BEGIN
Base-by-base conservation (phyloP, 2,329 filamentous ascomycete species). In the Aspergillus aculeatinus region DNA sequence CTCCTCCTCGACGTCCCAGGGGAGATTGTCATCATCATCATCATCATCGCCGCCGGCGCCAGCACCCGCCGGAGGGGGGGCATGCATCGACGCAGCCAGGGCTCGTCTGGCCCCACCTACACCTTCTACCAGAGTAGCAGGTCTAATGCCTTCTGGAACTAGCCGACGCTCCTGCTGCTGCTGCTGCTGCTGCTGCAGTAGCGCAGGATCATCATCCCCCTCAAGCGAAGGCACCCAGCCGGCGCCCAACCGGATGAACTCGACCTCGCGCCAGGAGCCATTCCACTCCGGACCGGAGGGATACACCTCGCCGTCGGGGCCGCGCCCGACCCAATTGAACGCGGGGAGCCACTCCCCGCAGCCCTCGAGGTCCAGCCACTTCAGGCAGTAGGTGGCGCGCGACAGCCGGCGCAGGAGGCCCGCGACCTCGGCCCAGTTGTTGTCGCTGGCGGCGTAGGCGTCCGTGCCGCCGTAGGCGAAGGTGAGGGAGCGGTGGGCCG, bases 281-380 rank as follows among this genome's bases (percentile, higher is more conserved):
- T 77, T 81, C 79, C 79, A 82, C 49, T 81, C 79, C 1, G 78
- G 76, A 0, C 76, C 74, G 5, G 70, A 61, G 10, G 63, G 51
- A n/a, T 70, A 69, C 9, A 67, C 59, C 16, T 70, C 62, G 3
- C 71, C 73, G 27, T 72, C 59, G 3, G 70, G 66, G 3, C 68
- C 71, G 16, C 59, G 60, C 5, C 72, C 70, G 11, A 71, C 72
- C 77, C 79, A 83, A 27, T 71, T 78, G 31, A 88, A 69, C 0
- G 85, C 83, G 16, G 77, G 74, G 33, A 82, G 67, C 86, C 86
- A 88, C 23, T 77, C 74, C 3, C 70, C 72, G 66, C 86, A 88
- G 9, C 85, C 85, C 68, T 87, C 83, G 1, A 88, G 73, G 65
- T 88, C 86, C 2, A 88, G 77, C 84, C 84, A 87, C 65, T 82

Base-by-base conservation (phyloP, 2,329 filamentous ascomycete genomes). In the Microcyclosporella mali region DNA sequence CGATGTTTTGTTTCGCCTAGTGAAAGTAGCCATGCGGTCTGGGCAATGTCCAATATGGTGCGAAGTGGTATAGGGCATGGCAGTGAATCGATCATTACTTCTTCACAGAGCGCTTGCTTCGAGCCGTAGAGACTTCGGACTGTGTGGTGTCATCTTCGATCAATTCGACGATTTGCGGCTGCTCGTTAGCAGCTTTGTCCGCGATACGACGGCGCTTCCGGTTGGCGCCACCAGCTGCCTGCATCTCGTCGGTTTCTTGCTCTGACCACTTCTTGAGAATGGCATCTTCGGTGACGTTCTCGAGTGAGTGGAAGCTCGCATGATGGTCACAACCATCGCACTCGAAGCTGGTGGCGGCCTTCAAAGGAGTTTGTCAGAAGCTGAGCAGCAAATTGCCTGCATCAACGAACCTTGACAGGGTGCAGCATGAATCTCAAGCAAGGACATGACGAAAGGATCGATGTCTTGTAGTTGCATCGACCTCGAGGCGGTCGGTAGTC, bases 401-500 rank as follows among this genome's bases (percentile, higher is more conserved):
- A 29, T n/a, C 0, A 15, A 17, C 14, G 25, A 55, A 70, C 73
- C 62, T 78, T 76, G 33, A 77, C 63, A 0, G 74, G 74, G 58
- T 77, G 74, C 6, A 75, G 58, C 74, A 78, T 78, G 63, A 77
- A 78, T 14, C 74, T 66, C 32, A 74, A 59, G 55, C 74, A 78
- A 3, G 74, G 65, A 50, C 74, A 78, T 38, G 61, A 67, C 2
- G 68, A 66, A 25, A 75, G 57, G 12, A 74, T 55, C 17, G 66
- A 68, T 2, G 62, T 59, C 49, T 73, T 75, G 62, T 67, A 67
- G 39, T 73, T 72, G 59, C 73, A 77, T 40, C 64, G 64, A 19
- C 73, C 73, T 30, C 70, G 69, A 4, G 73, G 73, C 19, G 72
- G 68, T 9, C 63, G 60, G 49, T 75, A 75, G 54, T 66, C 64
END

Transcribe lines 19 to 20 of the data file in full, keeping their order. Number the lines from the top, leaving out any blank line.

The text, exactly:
- A 68, T 2, G 62, T 59, C 49, T 73, T 75, G 62, T 67, A 67
- G 39, T 73, T 72, G 59, C 73, A 77, T 40, C 64, G 64, A 19